Graber said using on-site material such as trees as opposed to the traditional method has proven to be more cost effective. After extracting a suitable tree near the streambank, a dozer is used to trench into the bank to create a new home for the tree.

“We trench in and bury the root wad of the tree back into the bank,” Graber said. “We try to go in at least 10 foot. If we can go in 20 to 25 foot, that’s even better. We have the branches pointed out into the water with the stream. The idea is that they point downstream or with the flow.”

Because the tree is angled with the flow, it helps trap and settle sediment while making the streambank sturdier, he said. The process has thus far proven successful for many landowners.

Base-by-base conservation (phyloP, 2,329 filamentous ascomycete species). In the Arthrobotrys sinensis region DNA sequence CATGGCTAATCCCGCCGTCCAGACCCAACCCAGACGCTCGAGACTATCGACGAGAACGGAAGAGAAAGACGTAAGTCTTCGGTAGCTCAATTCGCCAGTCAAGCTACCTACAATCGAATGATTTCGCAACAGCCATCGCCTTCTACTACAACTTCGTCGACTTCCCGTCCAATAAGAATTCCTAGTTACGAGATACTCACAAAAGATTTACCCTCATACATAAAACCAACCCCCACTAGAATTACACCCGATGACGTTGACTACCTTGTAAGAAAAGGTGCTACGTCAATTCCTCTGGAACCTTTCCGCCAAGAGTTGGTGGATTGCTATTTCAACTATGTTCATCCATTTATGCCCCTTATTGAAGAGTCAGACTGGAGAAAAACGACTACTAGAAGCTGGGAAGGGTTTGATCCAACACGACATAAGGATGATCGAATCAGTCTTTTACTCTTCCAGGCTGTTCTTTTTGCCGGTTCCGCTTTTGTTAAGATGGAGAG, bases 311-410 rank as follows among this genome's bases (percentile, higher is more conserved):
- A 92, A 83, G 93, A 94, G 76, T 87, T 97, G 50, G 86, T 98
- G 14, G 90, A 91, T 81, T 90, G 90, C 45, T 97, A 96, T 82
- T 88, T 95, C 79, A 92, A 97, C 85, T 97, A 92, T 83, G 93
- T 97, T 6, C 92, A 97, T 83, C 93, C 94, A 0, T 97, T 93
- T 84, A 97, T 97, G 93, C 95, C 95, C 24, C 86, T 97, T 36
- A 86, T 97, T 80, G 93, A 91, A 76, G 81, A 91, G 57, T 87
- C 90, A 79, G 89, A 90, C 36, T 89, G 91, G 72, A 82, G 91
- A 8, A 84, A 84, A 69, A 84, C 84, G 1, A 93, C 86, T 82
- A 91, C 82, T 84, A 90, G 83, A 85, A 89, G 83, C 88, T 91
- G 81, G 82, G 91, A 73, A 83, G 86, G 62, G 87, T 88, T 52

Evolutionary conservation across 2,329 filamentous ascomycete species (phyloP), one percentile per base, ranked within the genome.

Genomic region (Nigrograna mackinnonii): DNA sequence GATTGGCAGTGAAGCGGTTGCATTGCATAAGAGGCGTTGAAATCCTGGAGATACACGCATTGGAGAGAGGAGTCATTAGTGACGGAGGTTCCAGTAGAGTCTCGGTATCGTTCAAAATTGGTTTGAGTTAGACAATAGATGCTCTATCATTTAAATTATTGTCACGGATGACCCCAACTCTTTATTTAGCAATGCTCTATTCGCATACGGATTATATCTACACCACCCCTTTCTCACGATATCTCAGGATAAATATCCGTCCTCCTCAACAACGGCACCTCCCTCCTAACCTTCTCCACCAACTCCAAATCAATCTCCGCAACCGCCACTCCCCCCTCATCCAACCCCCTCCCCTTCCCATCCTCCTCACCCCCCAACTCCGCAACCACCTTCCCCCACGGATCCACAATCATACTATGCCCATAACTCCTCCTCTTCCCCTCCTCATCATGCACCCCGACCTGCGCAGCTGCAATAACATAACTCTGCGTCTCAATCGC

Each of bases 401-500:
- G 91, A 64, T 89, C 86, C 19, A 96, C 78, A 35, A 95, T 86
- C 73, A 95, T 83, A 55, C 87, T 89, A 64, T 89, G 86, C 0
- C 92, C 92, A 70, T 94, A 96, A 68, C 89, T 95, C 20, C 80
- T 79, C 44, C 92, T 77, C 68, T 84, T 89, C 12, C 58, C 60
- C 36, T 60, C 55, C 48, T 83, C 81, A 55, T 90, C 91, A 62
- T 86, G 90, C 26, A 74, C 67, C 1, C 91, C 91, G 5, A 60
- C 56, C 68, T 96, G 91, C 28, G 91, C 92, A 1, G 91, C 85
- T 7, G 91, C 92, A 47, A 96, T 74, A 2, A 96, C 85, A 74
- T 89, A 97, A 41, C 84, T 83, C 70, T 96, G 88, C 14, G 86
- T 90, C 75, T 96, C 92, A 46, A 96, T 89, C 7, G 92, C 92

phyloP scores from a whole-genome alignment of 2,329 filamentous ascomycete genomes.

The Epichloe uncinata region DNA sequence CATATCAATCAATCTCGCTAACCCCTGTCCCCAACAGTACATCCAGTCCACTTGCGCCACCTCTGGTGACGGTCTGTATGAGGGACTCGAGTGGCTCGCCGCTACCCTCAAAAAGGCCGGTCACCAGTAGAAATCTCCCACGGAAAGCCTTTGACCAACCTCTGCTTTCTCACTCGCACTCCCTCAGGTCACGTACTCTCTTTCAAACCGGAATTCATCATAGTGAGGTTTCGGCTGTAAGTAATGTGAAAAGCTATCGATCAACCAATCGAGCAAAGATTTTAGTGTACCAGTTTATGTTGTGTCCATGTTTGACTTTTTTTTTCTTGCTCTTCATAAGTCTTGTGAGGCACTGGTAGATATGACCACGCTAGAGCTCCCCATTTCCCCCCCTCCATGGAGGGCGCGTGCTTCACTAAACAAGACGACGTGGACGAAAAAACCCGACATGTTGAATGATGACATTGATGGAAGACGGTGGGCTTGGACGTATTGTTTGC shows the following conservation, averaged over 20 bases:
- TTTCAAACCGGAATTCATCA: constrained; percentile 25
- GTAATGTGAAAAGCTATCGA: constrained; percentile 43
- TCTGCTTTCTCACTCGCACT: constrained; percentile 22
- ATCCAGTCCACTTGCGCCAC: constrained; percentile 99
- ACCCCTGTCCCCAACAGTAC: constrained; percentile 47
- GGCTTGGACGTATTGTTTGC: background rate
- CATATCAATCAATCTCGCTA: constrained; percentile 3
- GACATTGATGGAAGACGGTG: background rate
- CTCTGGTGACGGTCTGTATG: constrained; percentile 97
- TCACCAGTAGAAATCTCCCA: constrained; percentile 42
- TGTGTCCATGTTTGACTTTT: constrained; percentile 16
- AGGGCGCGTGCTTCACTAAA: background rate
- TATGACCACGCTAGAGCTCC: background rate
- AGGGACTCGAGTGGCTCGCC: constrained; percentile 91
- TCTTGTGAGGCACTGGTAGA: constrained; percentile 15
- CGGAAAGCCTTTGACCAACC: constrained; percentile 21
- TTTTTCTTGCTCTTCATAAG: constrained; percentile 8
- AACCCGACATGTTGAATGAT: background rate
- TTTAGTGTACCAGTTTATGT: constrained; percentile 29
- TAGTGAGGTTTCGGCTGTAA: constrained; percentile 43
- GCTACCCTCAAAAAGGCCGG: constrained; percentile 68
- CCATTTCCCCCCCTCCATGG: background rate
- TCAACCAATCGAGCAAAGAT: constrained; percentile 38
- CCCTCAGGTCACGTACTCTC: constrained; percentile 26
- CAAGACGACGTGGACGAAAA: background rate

“We’re excited about the possibilities of these projects and hoping they will continue to work well,” Graber said. “Initial evaluations (from demonstration sites) are indicating that.”

Numerous benefits

Cost savings for landowners is one of the most visible benefits. Graber said construction costs alone for the traditional “reshaping and rock” method are typically at a minimum $70 a linear foot, but more realistically as much as $90 to $100 a linear foot.

“If we’re talking about a site that is 800 linear foot long, you can see that we get a lot of money tied up into construction,” Graber said, “and then we’ve not paid the engineering costs.”

That example would mean up to $80,000 in construction costs alone.

He said the tree method could be done for about $1,000 per tree structure. That same 800-foot site might need eight tree structures, or one placed in the streambank about every 100 feet. That total cost of construction would be close to $8,000.